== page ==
Graham's recovery and return to his occupation is inspirational and, unfortunately, probably not typical for catastrophic injury survivors. Clearly, many victims face long-term rehabilitation, having to learn new skills and relearning old ones, potential job loss and retraining for another occupation, and modifications to make homes, vehicles and work environments accessible. Many victims and families will never achieve any results close to Graham's return to his job and some level of independence.

Being Made Whole? Damages After a Serious Injury

Traditionally, in our civil justice system, a victim can sue a negligent party for damages that would make a victim whole, or return the victim to the position he or she was in before the negligence occurred. In catastrophic injury cases, it is hard to say that any victim or family could ever be made whole after these tragedies. But victims are entitled to a number of different types of damages following a serious personal injury including:

  • Medical expenses
  • Future medical treatment and rehabilitation
  • Lost wages
  • Pain and suffering
  • Permanent disfigurement
  • Property damages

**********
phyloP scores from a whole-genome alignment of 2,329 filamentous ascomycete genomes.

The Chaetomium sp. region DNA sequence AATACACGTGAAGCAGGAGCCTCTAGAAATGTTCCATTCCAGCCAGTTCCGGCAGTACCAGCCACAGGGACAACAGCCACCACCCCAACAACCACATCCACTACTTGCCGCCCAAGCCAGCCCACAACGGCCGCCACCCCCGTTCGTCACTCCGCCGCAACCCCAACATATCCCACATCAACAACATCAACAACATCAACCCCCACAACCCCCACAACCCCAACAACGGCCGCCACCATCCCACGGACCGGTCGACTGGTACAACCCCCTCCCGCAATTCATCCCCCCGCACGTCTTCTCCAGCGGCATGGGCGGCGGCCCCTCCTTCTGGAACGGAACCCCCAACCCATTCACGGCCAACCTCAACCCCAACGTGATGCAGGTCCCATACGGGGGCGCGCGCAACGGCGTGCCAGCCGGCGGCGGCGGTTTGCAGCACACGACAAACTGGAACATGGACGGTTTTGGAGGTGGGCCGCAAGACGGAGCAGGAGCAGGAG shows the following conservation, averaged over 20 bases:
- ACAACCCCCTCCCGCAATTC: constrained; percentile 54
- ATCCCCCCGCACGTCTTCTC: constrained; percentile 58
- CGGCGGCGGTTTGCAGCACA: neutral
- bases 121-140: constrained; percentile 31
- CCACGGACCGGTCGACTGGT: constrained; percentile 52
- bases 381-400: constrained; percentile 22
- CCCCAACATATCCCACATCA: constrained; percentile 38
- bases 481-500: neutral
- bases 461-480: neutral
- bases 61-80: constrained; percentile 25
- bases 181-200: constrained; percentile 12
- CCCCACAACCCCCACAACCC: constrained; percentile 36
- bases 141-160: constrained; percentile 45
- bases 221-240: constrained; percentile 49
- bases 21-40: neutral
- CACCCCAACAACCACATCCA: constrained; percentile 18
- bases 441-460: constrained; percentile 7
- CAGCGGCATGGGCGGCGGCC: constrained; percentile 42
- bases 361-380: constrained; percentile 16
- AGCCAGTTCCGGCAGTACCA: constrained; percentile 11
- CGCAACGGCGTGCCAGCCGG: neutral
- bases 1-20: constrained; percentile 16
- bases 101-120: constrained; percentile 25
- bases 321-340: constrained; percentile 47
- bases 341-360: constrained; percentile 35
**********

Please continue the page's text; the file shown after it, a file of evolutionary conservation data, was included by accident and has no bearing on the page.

Victims who settle with defendants or win damages at trial generally use the compensation to catch up on a medical expenses and household bills, make modifications to their homes and vehicles, obtain education and training for new jobs, learn new daily living skills, or be made as comfortable as possible while living with their limitations and disabilities.

Who is At Fault?

After some tractor trailer collisions, the fault at first may not be entirely clear and obvious. While trucking companies and their insurers and investigators rush to the scene to immediately begin clearing themselves of liability and putting their own spin on the "facts", the driver in the passenger vehicle rarely has this advantage. The trucking company's insurer may offer a quick settlement to the motorist and attempt to assign some or all of the blame for the collision to the victim. It is rare that an initial, low-ball offer of settlement should be taken. Trucking companies and their insurance companies often offer to unsuspecting victims or to their inexperienced attorneys, at the beginning, a very low percentage of what a serious case may ultimately be worth in an attempt to buy a significant case for a small fraction of what the case is really worth.